Florida Parenting Plan Requirements

Florida Statute 61.13, which concerns timesharing and child support payments, clearly provides that there are certain minimum/baseline/foundational requirements that must be met before the court will approve a Florida parenting plan. The requirements of a Florida parenting plan are both fair and reasonable, and they make sense on a practical level. While I do recognize that divorce is an uncomfortable subject, if the parties are unable to come to terms on a parenting plan, they may find themselves shocked or surprised by the court’s level of involvement in their personal lives. Dismaying or not, the end result is generally in the best interest of the minor children involved. We have to give credit to the Florida Legislature and to the Florida courts because their position is based on a standard that quite simply cannot be argued against: that the best interests of the minor children must be met in order for the court to sign off on a parenting plan.

A Florida parenting plan must include the parties’ decision as to whether both parents will share responsibilities relating to raising their child (shared parental responsibility), or if one parent wants and obtains sole parental responsibility to make major decisions for the minor child.

The Florida Parenting Plan Requirements Include:

  1. The parents must inform the court in great detail about how they will raise their child(ren) (daily responsibilities, extracurricular activities, after-school care);
  2. The plan must demonstrate an understanding of the days, holidays, vacations, the time the parents will individually spend with the child (Mother’s Day, Father’s Day, birthdays, national holidays such as MLK and President’s Day, Christmas or Chanukkah, Thanksgiving, summer vacations, etc.);
  3. One or both parents must commit to making health care decisions for the child, and how health care will be apportioned financially between the parties;
  4. One or both parents will have control of the child’s schooling (school district placement, discipline, etc.);
  5. The Florida parenting plan must state the type of communication each parent will have with the child when it is not their time with the child (FaceTime, Skype, by cellphone, text messaging, or otherwise).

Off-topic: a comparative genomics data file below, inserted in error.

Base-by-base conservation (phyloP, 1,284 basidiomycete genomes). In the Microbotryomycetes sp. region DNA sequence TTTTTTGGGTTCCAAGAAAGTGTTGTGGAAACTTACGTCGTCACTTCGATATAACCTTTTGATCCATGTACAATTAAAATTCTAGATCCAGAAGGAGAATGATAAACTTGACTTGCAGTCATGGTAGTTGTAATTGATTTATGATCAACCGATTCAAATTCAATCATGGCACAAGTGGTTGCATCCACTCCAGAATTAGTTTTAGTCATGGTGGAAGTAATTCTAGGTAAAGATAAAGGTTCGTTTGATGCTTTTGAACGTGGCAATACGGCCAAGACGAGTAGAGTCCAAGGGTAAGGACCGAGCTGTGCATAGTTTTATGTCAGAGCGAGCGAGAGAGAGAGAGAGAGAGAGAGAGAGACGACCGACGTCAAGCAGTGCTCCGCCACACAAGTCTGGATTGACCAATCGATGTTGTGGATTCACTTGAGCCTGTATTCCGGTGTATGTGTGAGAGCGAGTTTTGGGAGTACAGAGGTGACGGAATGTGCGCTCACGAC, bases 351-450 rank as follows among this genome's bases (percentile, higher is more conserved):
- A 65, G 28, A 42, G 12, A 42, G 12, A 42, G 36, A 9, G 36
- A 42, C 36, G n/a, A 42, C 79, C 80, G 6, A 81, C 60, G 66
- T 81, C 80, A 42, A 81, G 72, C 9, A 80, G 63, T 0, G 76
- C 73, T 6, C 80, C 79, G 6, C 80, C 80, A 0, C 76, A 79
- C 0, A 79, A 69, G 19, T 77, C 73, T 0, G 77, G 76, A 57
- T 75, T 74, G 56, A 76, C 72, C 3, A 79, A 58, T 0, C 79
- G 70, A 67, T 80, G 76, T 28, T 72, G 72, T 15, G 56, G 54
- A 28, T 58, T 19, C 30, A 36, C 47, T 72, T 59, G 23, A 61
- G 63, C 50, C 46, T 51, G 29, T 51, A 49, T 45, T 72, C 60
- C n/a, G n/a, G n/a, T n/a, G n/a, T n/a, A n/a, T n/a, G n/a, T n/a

Attorney Jacobs is a Central Florida Custody Attorney, and a Time Sharing Attorney in Orlando Florida.

Central Florida Custody Attorney

Time Sharing Attorney in Orlando Florida

  1. As with most if not all Florida laws concerning minor children, a Florida parenting plan shall be in the best interests of the minor child. This phrase is a intentionally ambiguous because parental relationships with each other and with the minor children are unique to every family.
  2. Shared, not sole parental responsibility is favored. Shared means that both parents have the authority to make decisions regarding the minor child. These decisions may include health care, education, extra-curricular activities, tutoring, vacationing, etc. If you have any questions, please call a time sharing attorney in Orlando Florida for more information.

Time Sharing Attorney Orlando Florida

Furthermore, both parents shall have the right to access their child’s medical and dental records, and even academic records, unless the court has expressly revoked their rights. If you have had your rights challenged, call the Jacobs Law Firm, time sharing attorney Orlando Florida to begin restoring and protecting your rights.

Call the Jacobs Law Firm today for a consultation in your family law case: (407) 310-5636, or e-mail us to schedule an appointment at Jonathan@JJLawFL.com.

Will I Have to Pay Alimony to My Husband in Florida

Will I Have to Pay Alimony to My Husband in Florida

Will I Have to Pay Alimony to My Husband in Florida